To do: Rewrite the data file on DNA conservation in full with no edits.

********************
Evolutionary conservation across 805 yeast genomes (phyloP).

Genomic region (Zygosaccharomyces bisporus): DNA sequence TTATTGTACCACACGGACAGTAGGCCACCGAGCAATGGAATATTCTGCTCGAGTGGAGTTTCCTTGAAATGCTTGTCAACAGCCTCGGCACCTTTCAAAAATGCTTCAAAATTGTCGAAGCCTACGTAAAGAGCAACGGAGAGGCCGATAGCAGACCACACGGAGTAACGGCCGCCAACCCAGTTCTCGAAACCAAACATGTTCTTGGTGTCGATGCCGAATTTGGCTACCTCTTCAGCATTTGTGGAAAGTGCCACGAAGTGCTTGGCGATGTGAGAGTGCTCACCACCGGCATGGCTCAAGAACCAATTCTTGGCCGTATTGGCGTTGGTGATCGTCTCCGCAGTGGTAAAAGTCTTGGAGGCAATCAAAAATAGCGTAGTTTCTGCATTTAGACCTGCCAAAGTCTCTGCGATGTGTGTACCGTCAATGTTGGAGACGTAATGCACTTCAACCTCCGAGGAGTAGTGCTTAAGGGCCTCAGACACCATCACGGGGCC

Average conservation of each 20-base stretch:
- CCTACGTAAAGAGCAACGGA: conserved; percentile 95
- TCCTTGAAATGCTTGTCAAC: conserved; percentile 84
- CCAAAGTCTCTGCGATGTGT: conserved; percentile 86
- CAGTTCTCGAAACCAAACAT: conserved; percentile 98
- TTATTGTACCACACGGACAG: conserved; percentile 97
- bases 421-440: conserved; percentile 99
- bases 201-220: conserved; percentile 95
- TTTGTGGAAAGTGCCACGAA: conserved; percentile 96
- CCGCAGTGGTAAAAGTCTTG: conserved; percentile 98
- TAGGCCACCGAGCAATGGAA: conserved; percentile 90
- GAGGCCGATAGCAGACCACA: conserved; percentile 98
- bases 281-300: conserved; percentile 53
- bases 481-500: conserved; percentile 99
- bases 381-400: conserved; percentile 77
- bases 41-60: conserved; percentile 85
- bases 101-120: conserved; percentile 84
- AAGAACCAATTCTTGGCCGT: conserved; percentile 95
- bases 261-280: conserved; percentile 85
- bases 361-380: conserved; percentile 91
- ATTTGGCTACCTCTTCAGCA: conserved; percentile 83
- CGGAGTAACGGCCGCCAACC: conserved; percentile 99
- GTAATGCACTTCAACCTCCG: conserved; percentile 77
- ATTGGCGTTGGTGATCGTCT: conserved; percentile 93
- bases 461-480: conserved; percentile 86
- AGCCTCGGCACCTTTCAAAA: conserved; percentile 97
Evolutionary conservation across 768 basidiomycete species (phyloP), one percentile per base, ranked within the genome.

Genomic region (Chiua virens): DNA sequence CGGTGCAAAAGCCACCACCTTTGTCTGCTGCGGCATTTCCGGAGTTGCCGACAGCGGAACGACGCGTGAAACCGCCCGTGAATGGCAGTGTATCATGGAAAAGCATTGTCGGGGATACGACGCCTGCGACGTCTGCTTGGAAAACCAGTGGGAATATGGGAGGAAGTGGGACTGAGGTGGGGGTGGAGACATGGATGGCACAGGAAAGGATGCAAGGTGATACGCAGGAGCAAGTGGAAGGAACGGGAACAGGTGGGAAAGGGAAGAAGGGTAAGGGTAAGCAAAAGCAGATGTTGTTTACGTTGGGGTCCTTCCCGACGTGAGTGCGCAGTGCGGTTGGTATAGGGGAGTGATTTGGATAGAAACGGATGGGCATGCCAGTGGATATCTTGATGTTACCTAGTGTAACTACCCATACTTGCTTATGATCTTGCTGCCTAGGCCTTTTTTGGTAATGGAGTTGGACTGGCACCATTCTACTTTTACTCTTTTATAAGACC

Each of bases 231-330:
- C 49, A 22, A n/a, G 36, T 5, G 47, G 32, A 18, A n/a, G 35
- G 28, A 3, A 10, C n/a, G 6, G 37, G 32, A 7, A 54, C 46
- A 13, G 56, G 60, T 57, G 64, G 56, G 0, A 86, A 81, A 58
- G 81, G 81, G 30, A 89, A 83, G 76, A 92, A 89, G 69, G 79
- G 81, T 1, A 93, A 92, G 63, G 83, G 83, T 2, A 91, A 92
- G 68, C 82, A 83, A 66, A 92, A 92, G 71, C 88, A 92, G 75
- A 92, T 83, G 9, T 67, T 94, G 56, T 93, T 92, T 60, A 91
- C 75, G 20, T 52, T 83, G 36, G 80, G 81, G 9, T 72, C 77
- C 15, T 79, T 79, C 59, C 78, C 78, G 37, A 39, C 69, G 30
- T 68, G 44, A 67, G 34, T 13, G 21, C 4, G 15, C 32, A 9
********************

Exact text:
Evolutionary conservation across 805 yeast genomes (phyloP).

Genomic region (Zygosaccharomyces bisporus): DNA sequence TTATTGTACCACACGGACAGTAGGCCACCGAGCAATGGAATATTCTGCTCGAGTGGAGTTTCCTTGAAATGCTTGTCAACAGCCTCGGCACCTTTCAAAAATGCTTCAAAATTGTCGAAGCCTACGTAAAGAGCAACGGAGAGGCCGATAGCAGACCACACGGAGTAACGGCCGCCAACCCAGTTCTCGAAACCAAACATGTTCTTGGTGTCGATGCCGAATTTGGCTACCTCTTCAGCATTTGTGGAAAGTGCCACGAAGTGCTTGGCGATGTGAGAGTGCTCACCACCGGCATGGCTCAAGAACCAATTCTTGGCCGTATTGGCGTTGGTGATCGTCTCCGCAGTGGTAAAAGTCTTGGAGGCAATCAAAAATAGCGTAGTTTCTGCATTTAGACCTGCCAAAGTCTCTGCGATGTGTGTACCGTCAATGTTGGAGACGTAATGCACTTCAACCTCCGAGGAGTAGTGCTTAAGGGCCTCAGACACCATCACGGGGCC

Average conservation of each 20-base stretch:
- CCTACGTAAAGAGCAACGGA: conserved; percentile 95
- TCCTTGAAATGCTTGTCAAC: conserved; percentile 84
- CCAAAGTCTCTGCGATGTGT: conserved; percentile 86
- CAGTTCTCGAAACCAAACAT: conserved; percentile 98
- TTATTGTACCACACGGACAG: conserved; percentile 97
- bases 421-440: conserved; percentile 99
- bases 201-220: conserved; percentile 95
- TTTGTGGAAAGTGCCACGAA: conserved; percentile 96
- CCGCAGTGGTAAAAGTCTTG: conserved; percentile 98
- TAGGCCACCGAGCAATGGAA: conserved; percentile 90
- GAGGCCGATAGCAGACCACA: conserved; percentile 98
- bases 281-300: conserved; percentile 53
- bases 481-500: conserved; percentile 99
- bases 381-400: conserved; percentile 77
- bases 41-60: conserved; percentile 85
- bases 101-120: conserved; percentile 84
- AAGAACCAATTCTTGGCCGT: conserved; percentile 95
- bases 261-280: conserved; percentile 85
- bases 361-380: conserved; percentile 91
- ATTTGGCTACCTCTTCAGCA: conserved; percentile 83
- CGGAGTAACGGCCGCCAACC: conserved; percentile 99
- GTAATGCACTTCAACCTCCG: conserved; percentile 77
- ATTGGCGTTGGTGATCGTCT: conserved; percentile 93
- bases 461-480: conserved; percentile 86
- AGCCTCGGCACCTTTCAAAA: conserved; percentile 97
Evolutionary conservation across 768 basidiomycete species (phyloP), one percentile per base, ranked within the genome.

Genomic region (Chiua virens): DNA sequence CGGTGCAAAAGCCACCACCTTTGTCTGCTGCGGCATTTCCGGAGTTGCCGACAGCGGAACGACGCGTGAAACCGCCCGTGAATGGCAGTGTATCATGGAAAAGCATTGTCGGGGATACGACGCCTGCGACGTCTGCTTGGAAAACCAGTGGGAATATGGGAGGAAGTGGGACTGAGGTGGGGGTGGAGACATGGATGGCACAGGAAAGGATGCAAGGTGATACGCAGGAGCAAGTGGAAGGAACGGGAACAGGTGGGAAAGGGAAGAAGGGTAAGGGTAAGCAAAAGCAGATGTTGTTTACGTTGGGGTCCTTCCCGACGTGAGTGCGCAGTGCGGTTGGTATAGGGGAGTGATTTGGATAGAAACGGATGGGCATGCCAGTGGATATCTTGATGTTACCTAGTGTAACTACCCATACTTGCTTATGATCTTGCTGCCTAGGCCTTTTTTGGTAATGGAGTTGGACTGGCACCATTCTACTTTTACTCTTTTATAAGACC

Each of bases 231-330:
- C 49, A 22, A n/a, G 36, T 5, G 47, G 32, A 18, A n/a, G 35
- G 28, A 3, A 10, C n/a, G 6, G 37, G 32, A 7, A 54, C 46
- A 13, G 56, G 60, T 57, G 64, G 56, G 0, A 86, A 81, A 58
- G 81, G 81, G 30, A 89, A 83, G 76, A 92, A 89, G 69, G 79
- G 81, T 1, A 93, A 92, G 63, G 83, G 83, T 2, A 91, A 92
- G 68, C 82, A 83, A 66, A 92, A 92, G 71, C 88, A 92, G 75
- A 92, T 83, G 9, T 67, T 94, G 56, T 93, T 92, T 60, A 91
- C 75, G 20, T 52, T 83, G 36, G 80, G 81, G 9, T 72, C 77
- C 15, T 79, T 79, C 59, C 78, C 78, G 37, A 39, C 69, G 30
- T 68, G 44, A 67, G 34, T 13, G 21, C 4, G 15, C 32, A 9